Usmani: Without the obligation to say something, there would have been no reason to form the Kominas. There’s a media feeding frenzy that happens whenever Muslims do anything. Politics are unavoidable. It’s wild, in light of racist massacres and police killings, that white artists are never asked about racism. I am living in [Boston] where Muslim-Americans have been killed, like Usaama Rahim, or jailed, like Tarek Mehenna, for the things they have said or posted on the Internet. A white band could write a song about hating cops, but a Muslim band would be put on a watch list for the same thing.
You’ve had quite a few lineup changes since your last release in 2012, "Kominas."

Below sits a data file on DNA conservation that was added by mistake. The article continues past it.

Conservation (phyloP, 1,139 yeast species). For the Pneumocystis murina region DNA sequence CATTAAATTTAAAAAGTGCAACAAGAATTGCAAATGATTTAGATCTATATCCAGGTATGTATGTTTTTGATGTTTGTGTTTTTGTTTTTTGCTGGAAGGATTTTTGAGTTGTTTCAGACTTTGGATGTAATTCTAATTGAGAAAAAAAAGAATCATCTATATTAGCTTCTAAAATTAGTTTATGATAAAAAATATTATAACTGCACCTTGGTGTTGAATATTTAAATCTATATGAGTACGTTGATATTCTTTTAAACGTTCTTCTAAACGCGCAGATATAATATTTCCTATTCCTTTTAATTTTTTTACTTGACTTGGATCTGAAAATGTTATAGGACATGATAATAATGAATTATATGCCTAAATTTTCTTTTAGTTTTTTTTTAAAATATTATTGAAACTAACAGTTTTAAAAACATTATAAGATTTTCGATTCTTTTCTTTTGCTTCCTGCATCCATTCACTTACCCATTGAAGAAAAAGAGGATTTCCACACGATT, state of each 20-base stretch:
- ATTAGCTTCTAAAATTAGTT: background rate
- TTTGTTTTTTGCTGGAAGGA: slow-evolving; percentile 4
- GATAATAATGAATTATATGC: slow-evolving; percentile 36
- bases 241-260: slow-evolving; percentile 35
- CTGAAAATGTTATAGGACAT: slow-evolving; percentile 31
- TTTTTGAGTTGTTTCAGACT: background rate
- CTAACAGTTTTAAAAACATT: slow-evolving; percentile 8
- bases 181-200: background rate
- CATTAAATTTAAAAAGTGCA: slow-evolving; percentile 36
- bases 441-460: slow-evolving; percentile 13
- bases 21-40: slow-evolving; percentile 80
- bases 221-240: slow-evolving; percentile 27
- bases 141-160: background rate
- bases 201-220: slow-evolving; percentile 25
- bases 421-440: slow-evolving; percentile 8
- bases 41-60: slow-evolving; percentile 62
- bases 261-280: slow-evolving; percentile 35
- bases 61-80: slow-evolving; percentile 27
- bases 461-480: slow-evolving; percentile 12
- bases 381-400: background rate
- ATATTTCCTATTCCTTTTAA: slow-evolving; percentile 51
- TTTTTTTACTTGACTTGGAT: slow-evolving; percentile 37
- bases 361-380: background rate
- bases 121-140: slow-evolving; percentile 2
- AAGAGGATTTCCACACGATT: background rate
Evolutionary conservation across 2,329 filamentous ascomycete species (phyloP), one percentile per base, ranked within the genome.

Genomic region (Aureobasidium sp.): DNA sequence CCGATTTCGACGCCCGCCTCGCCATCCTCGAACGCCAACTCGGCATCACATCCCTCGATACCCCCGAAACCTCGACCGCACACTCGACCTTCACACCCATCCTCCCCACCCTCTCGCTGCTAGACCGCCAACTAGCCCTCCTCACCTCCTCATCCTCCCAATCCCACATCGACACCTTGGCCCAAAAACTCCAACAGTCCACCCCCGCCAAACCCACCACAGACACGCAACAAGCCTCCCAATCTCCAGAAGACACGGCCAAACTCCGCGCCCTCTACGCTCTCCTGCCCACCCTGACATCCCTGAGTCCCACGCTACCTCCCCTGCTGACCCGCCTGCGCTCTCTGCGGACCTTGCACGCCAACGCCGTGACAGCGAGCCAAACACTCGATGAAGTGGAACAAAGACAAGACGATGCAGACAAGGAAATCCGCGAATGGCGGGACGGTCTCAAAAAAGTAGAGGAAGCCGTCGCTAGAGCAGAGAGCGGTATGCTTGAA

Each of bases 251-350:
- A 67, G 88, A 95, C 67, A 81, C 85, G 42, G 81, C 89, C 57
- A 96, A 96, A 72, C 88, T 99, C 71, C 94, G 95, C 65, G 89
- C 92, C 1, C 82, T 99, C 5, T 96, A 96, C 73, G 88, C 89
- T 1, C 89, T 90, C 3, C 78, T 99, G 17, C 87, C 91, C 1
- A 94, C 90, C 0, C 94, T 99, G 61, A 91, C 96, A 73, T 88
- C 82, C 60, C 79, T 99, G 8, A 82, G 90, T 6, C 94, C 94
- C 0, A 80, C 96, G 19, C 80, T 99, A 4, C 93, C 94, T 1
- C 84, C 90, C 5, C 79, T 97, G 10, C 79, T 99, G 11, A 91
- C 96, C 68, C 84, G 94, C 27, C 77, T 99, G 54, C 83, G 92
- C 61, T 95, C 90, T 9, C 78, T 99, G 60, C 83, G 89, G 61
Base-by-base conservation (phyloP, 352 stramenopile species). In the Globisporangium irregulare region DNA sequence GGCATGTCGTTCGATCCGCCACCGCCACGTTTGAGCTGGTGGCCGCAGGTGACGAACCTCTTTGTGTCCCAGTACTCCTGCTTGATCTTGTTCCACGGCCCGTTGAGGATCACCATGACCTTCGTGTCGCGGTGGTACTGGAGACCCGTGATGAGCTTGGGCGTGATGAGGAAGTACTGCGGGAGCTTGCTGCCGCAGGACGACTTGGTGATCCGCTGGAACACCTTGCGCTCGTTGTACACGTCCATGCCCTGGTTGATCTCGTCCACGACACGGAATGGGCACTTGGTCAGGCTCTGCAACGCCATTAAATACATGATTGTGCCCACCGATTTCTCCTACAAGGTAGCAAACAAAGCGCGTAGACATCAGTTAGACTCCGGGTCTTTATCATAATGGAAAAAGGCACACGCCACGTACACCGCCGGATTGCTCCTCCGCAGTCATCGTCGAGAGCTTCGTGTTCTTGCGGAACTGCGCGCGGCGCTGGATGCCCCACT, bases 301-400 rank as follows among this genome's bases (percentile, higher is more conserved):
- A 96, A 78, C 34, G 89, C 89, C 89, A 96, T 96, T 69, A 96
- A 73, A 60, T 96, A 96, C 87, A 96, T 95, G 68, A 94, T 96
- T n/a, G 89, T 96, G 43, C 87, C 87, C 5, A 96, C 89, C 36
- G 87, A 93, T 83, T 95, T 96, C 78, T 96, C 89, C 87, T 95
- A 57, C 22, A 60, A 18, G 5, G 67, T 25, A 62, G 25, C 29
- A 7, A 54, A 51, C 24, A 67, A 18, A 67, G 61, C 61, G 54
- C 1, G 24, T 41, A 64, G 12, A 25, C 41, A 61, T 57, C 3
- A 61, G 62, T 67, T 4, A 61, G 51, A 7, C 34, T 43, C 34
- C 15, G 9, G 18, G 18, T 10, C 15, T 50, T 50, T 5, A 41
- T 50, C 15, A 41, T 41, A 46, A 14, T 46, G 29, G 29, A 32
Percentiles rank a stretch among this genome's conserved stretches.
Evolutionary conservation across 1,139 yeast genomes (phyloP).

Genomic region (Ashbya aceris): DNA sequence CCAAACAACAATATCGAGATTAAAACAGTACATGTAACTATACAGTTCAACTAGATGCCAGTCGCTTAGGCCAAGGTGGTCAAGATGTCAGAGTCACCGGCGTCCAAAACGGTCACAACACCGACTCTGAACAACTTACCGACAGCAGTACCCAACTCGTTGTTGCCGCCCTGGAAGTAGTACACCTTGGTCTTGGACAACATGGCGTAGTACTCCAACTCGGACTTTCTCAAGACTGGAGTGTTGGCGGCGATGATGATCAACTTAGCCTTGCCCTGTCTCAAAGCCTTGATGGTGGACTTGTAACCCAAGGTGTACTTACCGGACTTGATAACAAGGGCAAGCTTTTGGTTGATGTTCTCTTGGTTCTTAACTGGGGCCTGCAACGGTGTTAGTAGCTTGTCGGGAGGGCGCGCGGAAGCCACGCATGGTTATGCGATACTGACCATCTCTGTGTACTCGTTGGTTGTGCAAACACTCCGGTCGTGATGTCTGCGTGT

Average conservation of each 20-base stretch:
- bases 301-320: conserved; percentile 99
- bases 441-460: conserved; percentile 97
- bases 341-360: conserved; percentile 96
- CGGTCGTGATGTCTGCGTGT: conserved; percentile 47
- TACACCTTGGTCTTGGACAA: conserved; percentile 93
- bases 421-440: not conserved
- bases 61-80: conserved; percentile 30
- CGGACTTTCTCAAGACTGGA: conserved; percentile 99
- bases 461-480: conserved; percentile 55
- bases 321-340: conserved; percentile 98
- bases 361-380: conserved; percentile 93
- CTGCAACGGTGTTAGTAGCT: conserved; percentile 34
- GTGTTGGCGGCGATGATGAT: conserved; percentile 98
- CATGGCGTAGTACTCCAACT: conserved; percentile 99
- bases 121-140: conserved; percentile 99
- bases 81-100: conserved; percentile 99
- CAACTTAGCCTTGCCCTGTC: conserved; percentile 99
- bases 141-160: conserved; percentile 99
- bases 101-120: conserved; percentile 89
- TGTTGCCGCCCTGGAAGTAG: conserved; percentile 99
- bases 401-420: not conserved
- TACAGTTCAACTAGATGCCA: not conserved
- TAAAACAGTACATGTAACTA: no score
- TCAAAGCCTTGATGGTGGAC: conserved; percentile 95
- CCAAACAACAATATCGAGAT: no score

Usmani: It’s definitely gone through some iterations. Some members who played on “Stereotype,” like Shahjehan and [Sunny Ali & The Kid drummer/marijuana journalist ]Abdullah Saeed, I met in 1998 after being dragged to Sunday school at Wayland Islamic Center. Coincidentally, they’ve never played in the same iteration of The Kominas. Karna Ray returned to the lineup when Abdullah’s weed journalism took off, and Sunny and me have been getting together and jamming a few things all along. The Kominas feels like a clique of friends that has come together in different forms over the years.
Ray: I was too young when I first joined the Kominas and spent a couple years on the DL to grow up. Thankfully, when I was asked to come back, I was ready. The Kominas is a collective spirit greater than whatever specific iteration it takes at any given time, but we’re channeling something deep with this lineup.
Why did it take you guys three years between 2012’s “Kominas” and "Stereotype"?